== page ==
Today (September 28) marks the 10th World Rabies Day, a milestone in rabies prevention, raising awareness for a disease which affects dogs and humans in 120 countries. Organisations and charities across the world are talking about how they plan to tackle canine rabies and make this horrific disease a thing of the past.

The majority of rabies cases in humans come as a result of being bitten by an infected dog, not only from free-roaming dogs, but also from owned pets carrying the disease. To tackle the problem, many countries spend millions on inhumane and ineffective programmes, such as mass culling, and access to human post-exposure prophylaxis (PEP) treatment is frequently inaccessible as it is too expensive. Over 95% of the 59,000 human rabies deaths each year occur in Africa and Asia as a result of being bitten by an infected dog.

Vaccinating at least 70% of a dog population is believed to be sufficient in the elimination of canine rabies, and this, combined with education programmes on rabies control and prevention, can provide a more effective and less expensive solution to eradicating the disease.

British Veterinary Association (BVA) has announced that it is joining the global End Rabies Now campaign that aims to end the tens of thousands of human deaths each year from canine-mediated rabies by 2030. BVA has also recognised vet Professor Sarah Cleaveland OBE for her work in rabies control by awarding her the Chiron Award, one of the Association’s most prestigious awards for outstanding contributions to veterinary science.

Sarah said, “Awards like this are recognition of the contributions not only of one person, but the work of many. We are deeply committed to continuing our efforts towards the global elimination of canine rabies and tackling other zoonotic diseases that affect the health and livelihoods of many of the poorest people in the world.”

The End Rabies Now campaign aims to significantly raise the profile of rabies, explaining what is being done to control and eliminate the disease. The campaign is led by Global Alliance for Rabies Control (GARC), and has three key messages:
· It is possible to end human deaths from canine-mediated rabies by 2030
· Every rabies death is an avoidable death
· Vaccinating dogs ends rabies

The campaign advocates that rabies elimination plans must include human and animal government agencies, veterinary and human health professionals, educators, scientists and community groups.

BVA President Gudrun Ravetz said, “The work being done worldwide by vets, human health professionals and others to combat this horrific disease that senselessly kills thousands each year is of the utmost importance and BVA is proud to support the End Rabies Now campaign and help get those key messages out to policy makers and governments worldwide – every rabies death is entirely preventable and we can end rabies by 2030 through vaccinating dogs.”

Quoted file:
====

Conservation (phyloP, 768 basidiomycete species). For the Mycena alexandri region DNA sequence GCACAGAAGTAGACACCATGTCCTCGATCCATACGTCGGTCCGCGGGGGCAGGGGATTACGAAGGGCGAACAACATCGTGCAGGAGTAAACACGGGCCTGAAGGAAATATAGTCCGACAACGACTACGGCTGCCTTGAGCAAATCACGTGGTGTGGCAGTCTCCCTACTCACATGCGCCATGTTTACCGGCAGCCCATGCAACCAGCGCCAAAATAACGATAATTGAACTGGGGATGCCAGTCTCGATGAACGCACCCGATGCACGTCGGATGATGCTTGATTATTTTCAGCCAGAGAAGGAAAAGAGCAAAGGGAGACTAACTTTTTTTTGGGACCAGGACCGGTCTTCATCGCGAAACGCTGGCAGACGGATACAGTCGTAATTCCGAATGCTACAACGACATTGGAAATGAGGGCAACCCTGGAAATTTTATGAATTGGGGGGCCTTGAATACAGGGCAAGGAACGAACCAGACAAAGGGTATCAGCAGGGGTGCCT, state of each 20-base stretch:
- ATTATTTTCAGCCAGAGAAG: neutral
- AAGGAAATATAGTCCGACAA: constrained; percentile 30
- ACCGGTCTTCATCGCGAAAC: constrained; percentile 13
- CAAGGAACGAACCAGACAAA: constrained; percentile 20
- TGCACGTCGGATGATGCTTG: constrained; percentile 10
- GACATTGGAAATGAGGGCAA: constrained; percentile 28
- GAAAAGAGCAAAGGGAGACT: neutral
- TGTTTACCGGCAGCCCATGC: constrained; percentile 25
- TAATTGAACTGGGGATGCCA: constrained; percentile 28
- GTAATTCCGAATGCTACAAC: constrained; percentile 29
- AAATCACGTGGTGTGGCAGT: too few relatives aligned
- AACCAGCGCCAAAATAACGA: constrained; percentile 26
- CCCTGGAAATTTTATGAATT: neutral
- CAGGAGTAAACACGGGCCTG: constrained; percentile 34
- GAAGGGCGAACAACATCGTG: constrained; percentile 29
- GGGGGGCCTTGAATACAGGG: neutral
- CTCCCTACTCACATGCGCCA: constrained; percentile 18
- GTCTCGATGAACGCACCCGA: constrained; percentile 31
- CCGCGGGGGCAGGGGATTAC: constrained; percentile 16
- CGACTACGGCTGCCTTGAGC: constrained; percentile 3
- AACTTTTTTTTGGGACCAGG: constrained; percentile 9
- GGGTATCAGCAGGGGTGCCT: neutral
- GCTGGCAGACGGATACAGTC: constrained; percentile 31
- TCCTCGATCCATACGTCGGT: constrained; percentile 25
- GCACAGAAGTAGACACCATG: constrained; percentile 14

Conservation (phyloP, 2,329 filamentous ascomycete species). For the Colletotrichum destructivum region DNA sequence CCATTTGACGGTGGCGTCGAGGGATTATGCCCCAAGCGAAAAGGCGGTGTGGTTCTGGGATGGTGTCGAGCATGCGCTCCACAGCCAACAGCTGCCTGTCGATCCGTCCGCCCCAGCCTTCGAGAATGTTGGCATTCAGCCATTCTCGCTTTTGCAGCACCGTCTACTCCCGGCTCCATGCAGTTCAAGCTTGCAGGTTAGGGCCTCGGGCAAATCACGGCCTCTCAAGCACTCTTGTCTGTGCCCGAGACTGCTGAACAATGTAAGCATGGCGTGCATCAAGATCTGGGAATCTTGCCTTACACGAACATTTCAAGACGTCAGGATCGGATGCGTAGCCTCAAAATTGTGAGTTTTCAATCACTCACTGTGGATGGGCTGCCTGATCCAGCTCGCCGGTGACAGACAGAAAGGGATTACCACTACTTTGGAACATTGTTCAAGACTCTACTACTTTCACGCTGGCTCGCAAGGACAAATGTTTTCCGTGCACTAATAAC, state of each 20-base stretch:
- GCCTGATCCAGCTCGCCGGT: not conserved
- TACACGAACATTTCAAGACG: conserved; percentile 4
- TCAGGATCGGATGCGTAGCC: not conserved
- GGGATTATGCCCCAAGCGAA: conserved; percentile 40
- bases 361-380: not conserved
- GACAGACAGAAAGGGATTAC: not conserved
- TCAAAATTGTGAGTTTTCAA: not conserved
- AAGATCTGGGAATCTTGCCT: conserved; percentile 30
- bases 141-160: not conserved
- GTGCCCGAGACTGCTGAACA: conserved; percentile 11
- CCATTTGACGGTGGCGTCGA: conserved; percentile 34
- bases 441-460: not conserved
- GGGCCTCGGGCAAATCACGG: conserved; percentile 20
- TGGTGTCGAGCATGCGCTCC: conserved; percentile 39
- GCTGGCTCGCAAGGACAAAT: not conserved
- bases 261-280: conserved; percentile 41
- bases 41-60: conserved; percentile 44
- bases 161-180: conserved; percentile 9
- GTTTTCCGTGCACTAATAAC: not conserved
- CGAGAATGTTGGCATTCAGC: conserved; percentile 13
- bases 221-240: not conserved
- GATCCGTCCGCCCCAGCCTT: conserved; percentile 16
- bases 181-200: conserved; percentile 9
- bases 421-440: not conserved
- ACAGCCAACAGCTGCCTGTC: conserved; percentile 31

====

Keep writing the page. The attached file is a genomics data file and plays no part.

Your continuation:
Global effort

Mayhew International have have been working to address the issues around free-roaming dog populations for more than 15 years; promoting animal welfare and the humane management of cats and dogs through vet-training programmes and a network of community animal care initiative in Afghanistan, Russia, Georgia, and India.


In Ranchi, India, Mayhew International have been working with HOPE & Animal Trust in Ranchi, and have funded their neutering and rabies vaccination since 2008. In April they neutered 50,000 street dogs and they have also funded an Education Officer for HOPE who goes out to communities and schools to educate children and adults on compassion towards animals, rabies prevention and the benefits of neutering. Mission Rabies is working to vaccinate dogs against rabies, and Mayhew have helped to fund and deliver this project in Ranchi over the last three years, culminating in no recorded rabies cases in dogs for the last two years.

An education officer speaks to children about rabies prevention

Mayhew International vets have also been conducting training for other vets in Georgia and Russia, including the Agrarian University Clinic in Tbilisi, Georgia, on-site vets at the Tbilisi Municipal Dog Shelter, and vets from several charitable groups in and around Moscow.

Veterinary training at Tbilisi Municipal Dog Shelter in Georgia

Caroline Yates, Chief Executive Officer, The Mayhew Animal Home, said, “We believe that education is key in relieving the needless suffering of animals overseas, and that’s why we help fund and implement various vet training and animal welfare projects across the world.

“Culling of dogs does not eliminate rabies or help to reduce the roaming dog population in the long term. Combining vaccination and population management control with education and training is more humane and effective, which is what Mayhew International is trying to achieve.”

In Afghanistan, Mayhew International completed the first ever Dog Population Survey in Kabul, in February last year, laying the groundwork for a large scale rabies vaccination project. Afghanistan Project Manager, Dr Mohammadzai DVM, presented the survey results and findings to the Ministry of Agriculture and representatives of World Health Organization, amongst others, who have now formed a Rabies Action Committee which includes Mayhew International. The Mayhew is now working to implement a mass dog vaccination programme and education programmes for Kabul residents.

Afghanistan Project Manager Dr Mohammadzai DVM checks on a patient

For more information go to Mayhew International and Mission Rabies.

Credit: Photos provided by Mayhew International.


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